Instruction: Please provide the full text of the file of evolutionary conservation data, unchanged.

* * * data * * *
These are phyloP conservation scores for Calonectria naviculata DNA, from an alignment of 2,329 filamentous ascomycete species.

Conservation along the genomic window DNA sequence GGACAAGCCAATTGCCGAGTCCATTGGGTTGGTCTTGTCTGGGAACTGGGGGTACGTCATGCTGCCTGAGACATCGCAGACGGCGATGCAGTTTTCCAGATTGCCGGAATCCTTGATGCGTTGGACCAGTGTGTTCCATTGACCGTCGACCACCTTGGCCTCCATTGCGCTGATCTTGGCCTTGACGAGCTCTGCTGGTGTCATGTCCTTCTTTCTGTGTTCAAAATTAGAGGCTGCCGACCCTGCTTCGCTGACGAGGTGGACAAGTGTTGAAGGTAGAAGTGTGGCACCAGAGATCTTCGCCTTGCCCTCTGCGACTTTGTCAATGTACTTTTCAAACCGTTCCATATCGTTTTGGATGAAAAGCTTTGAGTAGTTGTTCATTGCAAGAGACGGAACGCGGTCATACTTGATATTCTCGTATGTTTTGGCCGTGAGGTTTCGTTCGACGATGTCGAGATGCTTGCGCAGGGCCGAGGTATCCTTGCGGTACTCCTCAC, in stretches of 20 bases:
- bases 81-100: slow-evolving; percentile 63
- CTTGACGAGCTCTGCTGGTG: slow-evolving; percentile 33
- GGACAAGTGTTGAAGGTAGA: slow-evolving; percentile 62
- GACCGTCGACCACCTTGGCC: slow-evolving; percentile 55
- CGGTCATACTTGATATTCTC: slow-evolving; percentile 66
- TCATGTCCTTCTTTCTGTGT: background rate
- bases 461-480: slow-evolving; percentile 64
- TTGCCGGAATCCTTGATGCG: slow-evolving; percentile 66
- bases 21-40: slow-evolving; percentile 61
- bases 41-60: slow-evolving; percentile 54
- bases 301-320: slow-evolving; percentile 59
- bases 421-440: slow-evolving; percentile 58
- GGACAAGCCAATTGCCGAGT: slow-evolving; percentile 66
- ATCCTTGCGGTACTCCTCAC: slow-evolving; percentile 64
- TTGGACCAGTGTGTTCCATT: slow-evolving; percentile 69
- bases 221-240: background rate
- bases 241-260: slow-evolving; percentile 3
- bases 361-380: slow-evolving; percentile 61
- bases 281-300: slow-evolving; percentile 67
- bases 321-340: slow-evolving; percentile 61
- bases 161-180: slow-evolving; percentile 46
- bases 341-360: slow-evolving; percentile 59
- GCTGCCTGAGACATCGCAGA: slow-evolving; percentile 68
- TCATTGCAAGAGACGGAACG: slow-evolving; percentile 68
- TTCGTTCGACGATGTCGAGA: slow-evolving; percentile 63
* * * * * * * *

These are phyloP conservation scores for Calonectria naviculata DNA, from an alignment of 2,329 filamentous ascomycete species.

Conservation along the genomic window DNA sequence GGACAAGCCAATTGCCGAGTCCATTGGGTTGGTCTTGTCTGGGAACTGGGGGTACGTCATGCTGCCTGAGACATCGCAGACGGCGATGCAGTTTTCCAGATTGCCGGAATCCTTGATGCGTTGGACCAGTGTGTTCCATTGACCGTCGACCACCTTGGCCTCCATTGCGCTGATCTTGGCCTTGACGAGCTCTGCTGGTGTCATGTCCTTCTTTCTGTGTTCAAAATTAGAGGCTGCCGACCCTGCTTCGCTGACGAGGTGGACAAGTGTTGAAGGTAGAAGTGTGGCACCAGAGATCTTCGCCTTGCCCTCTGCGACTTTGTCAATGTACTTTTCAAACCGTTCCATATCGTTTTGGATGAAAAGCTTTGAGTAGTTGTTCATTGCAAGAGACGGAACGCGGTCATACTTGATATTCTCGTATGTTTTGGCCGTGAGGTTTCGTTCGACGATGTCGAGATGCTTGCGCAGGGCCGAGGTATCCTTGCGGTACTCCTCAC, in stretches of 20 bases:
- bases 81-100: slow-evolving; percentile 63
- CTTGACGAGCTCTGCTGGTG: slow-evolving; percentile 33
- GGACAAGTGTTGAAGGTAGA: slow-evolving; percentile 62
- GACCGTCGACCACCTTGGCC: slow-evolving; percentile 55
- CGGTCATACTTGATATTCTC: slow-evolving; percentile 66
- TCATGTCCTTCTTTCTGTGT: background rate
- bases 461-480: slow-evolving; percentile 64
- TTGCCGGAATCCTTGATGCG: slow-evolving; percentile 66
- bases 21-40: slow-evolving; percentile 61
- bases 41-60: slow-evolving; percentile 54
- bases 301-320: slow-evolving; percentile 59
- bases 421-440: slow-evolving; percentile 58
- GGACAAGCCAATTGCCGAGT: slow-evolving; percentile 66
- ATCCTTGCGGTACTCCTCAC: slow-evolving; percentile 64
- TTGGACCAGTGTGTTCCATT: slow-evolving; percentile 69
- bases 221-240: background rate
- bases 241-260: slow-evolving; percentile 3
- bases 361-380: slow-evolving; percentile 61
- bases 281-300: slow-evolving; percentile 67
- bases 321-340: slow-evolving; percentile 61
- bases 161-180: slow-evolving; percentile 46
- bases 341-360: slow-evolving; percentile 59
- GCTGCCTGAGACATCGCAGA: slow-evolving; percentile 68
- TCATTGCAAGAGACGGAACG: slow-evolving; percentile 68
- TTCGTTCGACGATGTCGAGA: slow-evolving; percentile 63